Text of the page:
What if I can't come for regular sessions? Qi Gong and/or herbal therapy are effective options for those who cannot come regularly. In this case, it is advisable to combine acupuncture with Qi Gong exercises and/or herbs and benefit from their synergistic pairing, that is, each component benefits by the addition of the other. Qi Gong and/or herbal therapy can fill in for the interval between acupuncture treatments. In fact, this practice can reduce the frequency of acupuncture sessions.
Does acupuncture hurt? This is the quintessential question which creates the most confusion. Because ‘pain’ is indubitably subjective, it is incorrect to believe anyone who may say to you that acupuncture is painless because this person is only speaking from personal experience which may not be true for everyone who has experienced acupuncture. Here is what I like to say to this question:
“Acupuncture should not be a painful experience. But, and this is important, an acupuncturist will be inserting very fine, stainless steel needles through your skin. These are metal objects which will have an effect in the tissue underlying your skin. That effect is important and desirable, and sometimes the sensation you will experience from that effect will be surprisingly strong. It should however NOT be painful.
The surest way to experience pain in an acupuncture session is to be afraid that it might be painful. This FEAR leads to further tension which has a tendency to make the sensations you experience rather uncomfortable.
The surest way for this process to be comfortable, or at least bearable, is to focus on BREATHING in your lower abdomen. This does not mean ignoring the sensation but rather shifting your focus to your breath as opposed to the sensations from the needles. Typically, any strong sensation you may experience as a result of the insertion of an acupuncture needle in your body will mostly disappear within 2-3 breaths.”
And that is the simplest truth.
Are the needles safe? Yes. By law, all acupuncturists in British Columbia must use sterile, disposable needles. They are used once and then disposed of in biohazard containers.
Is acupuncture covered by insurance?
Some insurance companies will reimburse for acupuncture treatments. Consult your extended healthcare provider to determine the terms of coverage of your policy. If your policy includes acupuncture benefits, you will be provided with a receipt that you may submit to your insurance company for reimbursement.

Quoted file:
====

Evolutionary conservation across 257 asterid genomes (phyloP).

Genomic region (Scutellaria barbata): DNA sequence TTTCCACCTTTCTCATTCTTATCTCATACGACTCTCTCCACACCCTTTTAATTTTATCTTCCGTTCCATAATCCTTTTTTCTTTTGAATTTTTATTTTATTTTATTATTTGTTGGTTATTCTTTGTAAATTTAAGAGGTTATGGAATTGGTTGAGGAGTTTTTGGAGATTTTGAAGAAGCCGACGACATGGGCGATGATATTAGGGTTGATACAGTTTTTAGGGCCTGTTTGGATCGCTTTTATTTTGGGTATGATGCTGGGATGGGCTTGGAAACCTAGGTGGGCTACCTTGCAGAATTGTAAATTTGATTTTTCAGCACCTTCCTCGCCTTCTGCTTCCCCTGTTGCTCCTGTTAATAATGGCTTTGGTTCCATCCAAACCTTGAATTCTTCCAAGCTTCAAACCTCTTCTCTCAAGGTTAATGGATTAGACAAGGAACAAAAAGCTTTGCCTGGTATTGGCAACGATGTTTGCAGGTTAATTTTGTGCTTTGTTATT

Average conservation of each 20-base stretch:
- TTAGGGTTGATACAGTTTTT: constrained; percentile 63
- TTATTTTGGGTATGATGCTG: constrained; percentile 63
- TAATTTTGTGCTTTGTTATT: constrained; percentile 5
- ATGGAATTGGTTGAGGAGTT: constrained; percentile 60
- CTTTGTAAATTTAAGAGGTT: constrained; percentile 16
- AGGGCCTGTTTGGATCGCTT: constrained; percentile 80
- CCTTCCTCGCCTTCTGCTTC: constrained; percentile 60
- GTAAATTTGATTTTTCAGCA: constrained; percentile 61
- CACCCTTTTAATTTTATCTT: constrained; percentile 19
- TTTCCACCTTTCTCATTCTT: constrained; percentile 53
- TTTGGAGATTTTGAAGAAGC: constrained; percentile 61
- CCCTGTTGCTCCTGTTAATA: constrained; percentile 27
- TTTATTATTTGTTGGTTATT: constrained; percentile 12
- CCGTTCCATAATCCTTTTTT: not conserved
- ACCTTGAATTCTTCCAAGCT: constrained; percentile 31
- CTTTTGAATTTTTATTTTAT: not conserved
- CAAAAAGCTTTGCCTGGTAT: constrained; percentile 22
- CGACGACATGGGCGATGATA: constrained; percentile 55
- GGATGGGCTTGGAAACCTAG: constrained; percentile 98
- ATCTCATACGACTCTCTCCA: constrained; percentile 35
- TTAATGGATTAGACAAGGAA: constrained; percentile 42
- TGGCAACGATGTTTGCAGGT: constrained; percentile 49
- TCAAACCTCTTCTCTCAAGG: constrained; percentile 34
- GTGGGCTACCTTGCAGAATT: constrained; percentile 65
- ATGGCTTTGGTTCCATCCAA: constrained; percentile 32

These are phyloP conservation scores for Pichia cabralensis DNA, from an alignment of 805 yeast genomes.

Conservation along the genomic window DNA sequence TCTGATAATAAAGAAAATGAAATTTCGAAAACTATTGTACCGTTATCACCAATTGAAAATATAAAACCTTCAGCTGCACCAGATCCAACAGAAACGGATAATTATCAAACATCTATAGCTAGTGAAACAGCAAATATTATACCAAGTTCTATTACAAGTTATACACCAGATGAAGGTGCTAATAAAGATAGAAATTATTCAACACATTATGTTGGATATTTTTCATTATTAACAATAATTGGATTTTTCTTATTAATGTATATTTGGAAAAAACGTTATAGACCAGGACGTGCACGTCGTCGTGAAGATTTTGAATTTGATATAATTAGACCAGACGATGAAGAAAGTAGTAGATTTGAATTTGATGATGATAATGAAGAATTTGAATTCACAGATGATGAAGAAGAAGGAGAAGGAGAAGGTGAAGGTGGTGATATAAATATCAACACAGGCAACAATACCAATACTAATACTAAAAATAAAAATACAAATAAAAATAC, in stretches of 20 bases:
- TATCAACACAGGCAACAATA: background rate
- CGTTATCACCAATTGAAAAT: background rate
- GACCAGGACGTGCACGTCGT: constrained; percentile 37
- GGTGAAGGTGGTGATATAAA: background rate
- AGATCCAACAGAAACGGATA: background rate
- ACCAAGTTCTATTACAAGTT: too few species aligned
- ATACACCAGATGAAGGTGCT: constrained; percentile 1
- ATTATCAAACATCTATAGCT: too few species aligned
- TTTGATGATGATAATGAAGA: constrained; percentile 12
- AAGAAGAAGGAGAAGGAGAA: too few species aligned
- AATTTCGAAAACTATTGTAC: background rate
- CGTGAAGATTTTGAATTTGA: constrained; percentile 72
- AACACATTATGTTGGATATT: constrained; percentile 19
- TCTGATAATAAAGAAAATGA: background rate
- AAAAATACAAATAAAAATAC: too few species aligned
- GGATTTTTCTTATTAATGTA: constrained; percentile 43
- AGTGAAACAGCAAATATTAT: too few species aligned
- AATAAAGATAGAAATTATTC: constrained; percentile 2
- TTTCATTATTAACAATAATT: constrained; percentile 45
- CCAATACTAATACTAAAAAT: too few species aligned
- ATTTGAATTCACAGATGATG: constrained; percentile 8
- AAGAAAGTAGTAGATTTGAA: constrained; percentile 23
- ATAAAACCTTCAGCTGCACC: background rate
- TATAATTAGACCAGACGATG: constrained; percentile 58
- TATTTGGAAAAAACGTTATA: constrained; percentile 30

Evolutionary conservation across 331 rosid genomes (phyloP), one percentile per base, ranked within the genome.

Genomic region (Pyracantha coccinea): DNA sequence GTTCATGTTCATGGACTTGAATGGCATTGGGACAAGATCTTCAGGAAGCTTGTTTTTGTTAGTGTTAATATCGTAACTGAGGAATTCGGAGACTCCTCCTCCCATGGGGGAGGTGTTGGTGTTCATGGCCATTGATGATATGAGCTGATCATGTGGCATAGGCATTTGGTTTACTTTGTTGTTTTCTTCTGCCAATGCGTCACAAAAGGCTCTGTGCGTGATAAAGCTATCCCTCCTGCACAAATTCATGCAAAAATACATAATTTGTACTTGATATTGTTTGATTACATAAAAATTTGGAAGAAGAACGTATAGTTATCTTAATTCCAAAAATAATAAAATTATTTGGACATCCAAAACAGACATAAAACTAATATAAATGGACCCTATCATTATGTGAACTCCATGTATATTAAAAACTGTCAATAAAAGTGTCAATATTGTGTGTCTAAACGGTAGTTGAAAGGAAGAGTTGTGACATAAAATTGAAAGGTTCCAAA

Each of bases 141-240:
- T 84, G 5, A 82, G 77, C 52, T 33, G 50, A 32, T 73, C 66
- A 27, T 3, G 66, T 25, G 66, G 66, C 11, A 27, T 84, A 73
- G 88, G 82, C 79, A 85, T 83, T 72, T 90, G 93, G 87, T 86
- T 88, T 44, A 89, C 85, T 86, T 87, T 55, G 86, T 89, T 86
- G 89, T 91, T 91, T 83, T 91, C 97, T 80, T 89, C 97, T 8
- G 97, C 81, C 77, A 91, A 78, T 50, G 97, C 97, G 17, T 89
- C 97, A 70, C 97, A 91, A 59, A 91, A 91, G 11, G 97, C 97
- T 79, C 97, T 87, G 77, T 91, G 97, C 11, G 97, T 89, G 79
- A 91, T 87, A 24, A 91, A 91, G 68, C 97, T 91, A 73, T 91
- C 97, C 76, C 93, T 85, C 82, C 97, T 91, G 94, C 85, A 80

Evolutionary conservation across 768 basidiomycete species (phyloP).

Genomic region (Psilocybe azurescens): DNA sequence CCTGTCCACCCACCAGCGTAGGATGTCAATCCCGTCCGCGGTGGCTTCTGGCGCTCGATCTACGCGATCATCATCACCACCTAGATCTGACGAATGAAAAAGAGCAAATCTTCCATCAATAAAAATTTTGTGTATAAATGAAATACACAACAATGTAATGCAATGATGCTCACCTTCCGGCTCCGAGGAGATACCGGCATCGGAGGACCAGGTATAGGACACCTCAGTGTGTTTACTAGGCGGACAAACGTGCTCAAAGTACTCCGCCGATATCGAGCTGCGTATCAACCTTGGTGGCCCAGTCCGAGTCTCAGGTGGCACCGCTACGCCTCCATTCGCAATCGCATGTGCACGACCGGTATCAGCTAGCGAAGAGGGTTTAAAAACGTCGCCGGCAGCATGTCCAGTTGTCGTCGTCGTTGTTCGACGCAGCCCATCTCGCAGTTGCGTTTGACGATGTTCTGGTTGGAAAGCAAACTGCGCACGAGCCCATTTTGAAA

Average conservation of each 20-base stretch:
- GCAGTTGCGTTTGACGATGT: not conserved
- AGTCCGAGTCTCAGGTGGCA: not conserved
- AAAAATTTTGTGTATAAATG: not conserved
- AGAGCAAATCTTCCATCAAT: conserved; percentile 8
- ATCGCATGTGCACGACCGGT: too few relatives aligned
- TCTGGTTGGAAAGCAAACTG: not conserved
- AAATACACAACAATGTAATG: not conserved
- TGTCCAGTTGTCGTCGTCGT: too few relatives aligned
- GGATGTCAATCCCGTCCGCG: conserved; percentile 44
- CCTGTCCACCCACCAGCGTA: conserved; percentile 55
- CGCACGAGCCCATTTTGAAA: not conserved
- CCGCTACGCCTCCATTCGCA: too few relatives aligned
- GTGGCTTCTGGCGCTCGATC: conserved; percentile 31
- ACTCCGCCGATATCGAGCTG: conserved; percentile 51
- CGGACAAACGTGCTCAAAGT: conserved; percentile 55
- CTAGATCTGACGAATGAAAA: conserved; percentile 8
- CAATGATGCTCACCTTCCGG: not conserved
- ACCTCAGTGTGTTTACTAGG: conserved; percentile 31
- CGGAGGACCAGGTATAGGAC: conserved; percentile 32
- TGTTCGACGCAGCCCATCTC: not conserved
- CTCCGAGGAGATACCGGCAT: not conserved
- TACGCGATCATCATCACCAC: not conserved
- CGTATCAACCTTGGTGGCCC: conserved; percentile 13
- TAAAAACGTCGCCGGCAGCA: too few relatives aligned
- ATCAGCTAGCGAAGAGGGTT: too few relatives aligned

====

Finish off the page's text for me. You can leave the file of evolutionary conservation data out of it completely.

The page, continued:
I am ready to receive a session, what do I do next? Call (250) 218-2618 to schedule an initial consultation with Michel Duhaime R.Ac. All sessions consist of an evaluation of your current health status as well as ‘treatment’.
What should I wear for the acupuncture treatments? Wear loose fitted, comfortable clothing which can be easily removed as need be, or moved aside to reveal a point. A cover can also be provided when disrobing is required. This is often the case for points located on the back. Most points are otherwise located on the limbs, abdomen, and the upper thoracic area, near the collarbone.
Should I keep my appointment if I'm sick? Yes indeed. It is likely however that the focus of the session will be modified in order to take into account the sickness you are presenting with.
Are there different styles of acupuncture? Chinese medicine is over 5,000 years old. What is now known as traditional Chinese medicine (TCM) is actually rather new. TCM is the result of a standardization effort initiated by Mao Zedong in the 60’s in order to offer affordable medicine under his socialist regime. Chinese medicine itself has evolved tremendously over the last few centuries. In a way similar to how Ayurvedic knowledge became TCM over a period of centuries, Chinese medicine left the main continent to travel to many other areas where it blended with and morphed into the belief system of the local people.
As a result, there are now several different styles of acupuncture one may be exposed to. These include Japanese style, Five Elements, Korean hand technique, French auricular (ear acupuncture), Daoist and Tibetan styles of acupuncture, and esoteric acupuncture. Hence, it can be said that Chinese medicine is the grandparent of them all, the source from which all the other branches sprang from.
Interestingly, disciplines such as Jin Shin Do and Emotional Freedom Technique (EFT) have also sprung from Chinese medicine knowledge and meridian theory.
Is an acupuncturist a doctor?
In the broad sense of the word, yes, an acupuncturist is a doctor. Acupuncturists diagnose and treat disease, as does a Western medical doctor or chiropractor. However, the term 'doctor' also includes those who have been formally educated at the doctorate level.
In British Columbia, the practice of acupuncture, as well as the titles carried by those who practice acupuncture, is regulated by the College of Traditional Chinese Medicine and Acupuncture (CTCMA). There are only four designations approved by CTCMA:
-Registered Acupuncturist (R.Ac.) -Registered Traditional Chinese Medicine Herbalist (R.TCM.H.) -Registered Traditional Chinese Medicine Practitioner (R.TCM.P) -Doctor of Traditional Chinese Medicine (Dr.TCM)
For more details on the practice limitations for each of these designation, consult the CTCMA website HERE.
Certain practitioners also use the letters “DTCM” to indicate their training in traditional Chinese medicine (suggesting that their knowledge extends to the various disciplines common to TCM, i.e. herbal therapy, Tai Chi, Qi Gong, Feng Shui, Tui Na, etc. )